Open Access

Limited copy number - high resolution melting (LCN-HRM) enables the detection and identification by sequencing of low level mutations in cancer biopsies

Molecular Cancer20098:82

https://doi.org/10.1186/1476-4598-8-82

Received: 29 April 2009

Accepted: 8 October 2009

Published: 8 October 2009

Abstract

Background

Mutation detection in clinical tumour samples is challenging when the proportion of tumour cells, and thus mutant alleles, is low. The limited sensitivity of conventional sequencing necessitates the adoption of more sensitive approaches. High resolution melting (HRM) is more sensitive than sequencing but identification of the mutation is desirable, particularly when it is important to discriminate false positives due to PCR errors or template degradation from true mutations.

We thus developed limited copy number - high resolution melting (LCN-HRM) which applies limiting dilution to HRM. Multiple replicate reactions with a limited number of target sequences per reaction allow low level mutations to be detected. The dilutions used (based on Ct values) are chosen such that mutations, if present, can be detected by the direct sequencing of amplicons with aberrant melting patterns.

Results

Using cell lines heterozygous for mutations, we found that the mutations were not readily detected when they comprised 10% of total alleles (20% tumour cells) by sequencing, whereas they were readily detectable at 5% total alleles by standard HRM. LCN-HRM allowed these mutations to be identified by direct sequencing of those positive reactions.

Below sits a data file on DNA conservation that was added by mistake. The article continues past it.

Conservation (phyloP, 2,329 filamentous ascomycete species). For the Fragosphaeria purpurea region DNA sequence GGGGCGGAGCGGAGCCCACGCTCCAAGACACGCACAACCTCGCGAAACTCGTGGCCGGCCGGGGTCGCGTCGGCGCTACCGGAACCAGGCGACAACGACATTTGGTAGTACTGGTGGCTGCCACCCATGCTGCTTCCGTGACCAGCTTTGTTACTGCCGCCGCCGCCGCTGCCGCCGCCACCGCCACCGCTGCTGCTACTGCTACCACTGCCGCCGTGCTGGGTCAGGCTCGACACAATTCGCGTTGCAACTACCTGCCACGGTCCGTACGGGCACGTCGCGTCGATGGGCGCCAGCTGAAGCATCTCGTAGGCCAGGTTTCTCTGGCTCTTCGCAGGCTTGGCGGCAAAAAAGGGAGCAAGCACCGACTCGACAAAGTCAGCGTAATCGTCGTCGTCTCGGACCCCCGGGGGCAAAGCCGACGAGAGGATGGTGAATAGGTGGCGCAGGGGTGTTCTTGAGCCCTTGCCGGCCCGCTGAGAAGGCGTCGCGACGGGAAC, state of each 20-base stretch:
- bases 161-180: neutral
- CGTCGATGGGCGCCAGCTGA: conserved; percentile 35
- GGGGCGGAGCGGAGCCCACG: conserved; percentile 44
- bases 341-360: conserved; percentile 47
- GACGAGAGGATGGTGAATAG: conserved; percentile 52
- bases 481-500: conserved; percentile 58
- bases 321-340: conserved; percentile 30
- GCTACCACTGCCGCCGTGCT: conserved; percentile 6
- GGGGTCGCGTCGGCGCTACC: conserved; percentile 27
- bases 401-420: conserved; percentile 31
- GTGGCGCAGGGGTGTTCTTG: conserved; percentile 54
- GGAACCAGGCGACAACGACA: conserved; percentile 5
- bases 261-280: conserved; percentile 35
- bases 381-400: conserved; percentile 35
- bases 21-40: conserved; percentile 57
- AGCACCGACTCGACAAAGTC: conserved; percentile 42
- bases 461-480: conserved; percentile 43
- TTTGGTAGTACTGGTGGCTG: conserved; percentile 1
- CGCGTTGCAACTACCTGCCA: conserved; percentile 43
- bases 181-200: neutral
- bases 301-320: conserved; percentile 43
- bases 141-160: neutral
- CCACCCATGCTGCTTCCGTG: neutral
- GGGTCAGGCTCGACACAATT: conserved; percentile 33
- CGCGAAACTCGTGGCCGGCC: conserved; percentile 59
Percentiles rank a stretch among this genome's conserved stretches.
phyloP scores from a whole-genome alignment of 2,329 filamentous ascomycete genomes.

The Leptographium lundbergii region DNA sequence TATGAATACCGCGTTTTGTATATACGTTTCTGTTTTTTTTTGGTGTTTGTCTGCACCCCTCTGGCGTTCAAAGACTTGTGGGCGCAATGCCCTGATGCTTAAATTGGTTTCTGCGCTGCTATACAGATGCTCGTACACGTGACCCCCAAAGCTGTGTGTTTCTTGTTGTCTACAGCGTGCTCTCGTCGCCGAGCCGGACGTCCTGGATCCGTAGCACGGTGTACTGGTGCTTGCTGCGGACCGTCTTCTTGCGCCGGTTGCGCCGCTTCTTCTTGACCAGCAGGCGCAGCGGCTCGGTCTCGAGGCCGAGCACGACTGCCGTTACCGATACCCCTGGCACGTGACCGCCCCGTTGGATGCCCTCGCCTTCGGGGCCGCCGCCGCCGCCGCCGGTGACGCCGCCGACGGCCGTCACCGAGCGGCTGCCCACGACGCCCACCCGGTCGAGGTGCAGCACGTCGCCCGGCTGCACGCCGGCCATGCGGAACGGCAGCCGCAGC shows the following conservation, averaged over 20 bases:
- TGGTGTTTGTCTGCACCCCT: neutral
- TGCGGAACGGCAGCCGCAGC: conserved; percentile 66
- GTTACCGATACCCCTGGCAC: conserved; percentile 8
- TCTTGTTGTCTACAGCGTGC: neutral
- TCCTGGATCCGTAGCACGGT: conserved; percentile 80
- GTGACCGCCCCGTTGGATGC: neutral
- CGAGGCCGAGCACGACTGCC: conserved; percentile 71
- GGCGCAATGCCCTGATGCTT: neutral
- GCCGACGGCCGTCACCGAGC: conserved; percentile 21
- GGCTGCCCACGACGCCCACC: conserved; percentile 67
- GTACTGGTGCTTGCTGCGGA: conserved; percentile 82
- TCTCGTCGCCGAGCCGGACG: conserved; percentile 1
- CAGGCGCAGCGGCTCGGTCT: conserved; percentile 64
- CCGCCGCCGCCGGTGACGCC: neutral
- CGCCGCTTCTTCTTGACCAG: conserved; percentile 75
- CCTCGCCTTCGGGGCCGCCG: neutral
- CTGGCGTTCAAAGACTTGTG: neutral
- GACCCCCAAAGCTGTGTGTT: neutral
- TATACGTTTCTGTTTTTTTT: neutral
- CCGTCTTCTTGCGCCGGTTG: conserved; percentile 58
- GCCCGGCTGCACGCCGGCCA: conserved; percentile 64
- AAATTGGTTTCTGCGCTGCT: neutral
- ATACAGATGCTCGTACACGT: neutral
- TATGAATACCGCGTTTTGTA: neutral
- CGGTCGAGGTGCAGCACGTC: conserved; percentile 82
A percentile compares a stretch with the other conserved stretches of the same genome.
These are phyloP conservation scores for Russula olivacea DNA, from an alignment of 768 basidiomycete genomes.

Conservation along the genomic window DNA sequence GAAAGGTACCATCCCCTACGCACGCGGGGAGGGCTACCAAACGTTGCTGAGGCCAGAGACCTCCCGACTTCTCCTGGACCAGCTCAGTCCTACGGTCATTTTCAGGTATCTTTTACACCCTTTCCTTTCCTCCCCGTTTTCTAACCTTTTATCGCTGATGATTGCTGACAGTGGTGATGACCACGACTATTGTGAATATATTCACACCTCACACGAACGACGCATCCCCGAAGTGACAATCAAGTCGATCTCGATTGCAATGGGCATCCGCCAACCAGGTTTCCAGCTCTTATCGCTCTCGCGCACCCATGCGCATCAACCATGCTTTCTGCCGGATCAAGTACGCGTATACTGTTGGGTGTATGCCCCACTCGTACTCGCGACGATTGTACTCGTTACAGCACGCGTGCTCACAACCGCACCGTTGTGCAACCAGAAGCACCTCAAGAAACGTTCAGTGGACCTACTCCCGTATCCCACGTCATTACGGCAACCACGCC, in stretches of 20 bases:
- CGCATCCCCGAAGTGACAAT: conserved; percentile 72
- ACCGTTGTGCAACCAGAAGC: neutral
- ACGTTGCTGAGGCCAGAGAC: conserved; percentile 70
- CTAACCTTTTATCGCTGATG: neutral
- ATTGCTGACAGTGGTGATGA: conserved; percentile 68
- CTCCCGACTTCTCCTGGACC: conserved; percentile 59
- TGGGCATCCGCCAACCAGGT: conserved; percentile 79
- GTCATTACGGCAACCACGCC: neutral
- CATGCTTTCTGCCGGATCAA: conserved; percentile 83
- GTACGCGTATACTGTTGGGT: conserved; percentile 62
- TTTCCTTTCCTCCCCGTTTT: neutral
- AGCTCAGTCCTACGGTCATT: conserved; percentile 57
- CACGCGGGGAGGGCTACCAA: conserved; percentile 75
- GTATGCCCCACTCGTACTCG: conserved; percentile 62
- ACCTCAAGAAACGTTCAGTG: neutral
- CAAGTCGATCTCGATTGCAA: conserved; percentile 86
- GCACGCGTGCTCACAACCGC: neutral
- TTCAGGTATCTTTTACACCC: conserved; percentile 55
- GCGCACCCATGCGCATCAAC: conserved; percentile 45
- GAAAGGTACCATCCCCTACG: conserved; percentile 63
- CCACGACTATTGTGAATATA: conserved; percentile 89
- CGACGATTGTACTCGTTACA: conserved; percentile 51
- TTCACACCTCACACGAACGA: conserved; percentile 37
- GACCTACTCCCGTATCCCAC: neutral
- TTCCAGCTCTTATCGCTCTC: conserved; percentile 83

LCN-HRM was then used to review formalin-fixed paraffin-embedded (FFPE) clinical samples showing discordant findings between sequencing and HRM for KRAS exon 2 and EGFR exons 19 and 21. Both true mutations present at low levels and sequence changes due to artefacts were detected by LCN-HRM. The use of high fidelity polymerases showed that the majority of the artefacts were derived from the damaged template rather than replication errors during amplification.

Conclusion

LCN-HRM bridges the sensitivity gap between HRM and sequencing and is effective in distinguishing between artefacts and true mutations.

Background

The recent demonstrations of the clinical benefits of molecularly targeted therapies [1, 2] have greatly increased the demand for cost-effective and reliable methods of mutation detection in individual tumour samples. However, clinical tumour samples are typically heterogeneous, containing a mixture of cancer cells and various normal cell types. The proportion of cancer cells can be quite low and often limited amounts of material are available for analysis. The cancer cells may also show clonal heterogeneity, and thus a particular genetic change may not be present in all of the tumour cells [3]. All of these factors present challenges for mutation detection in clinical samples.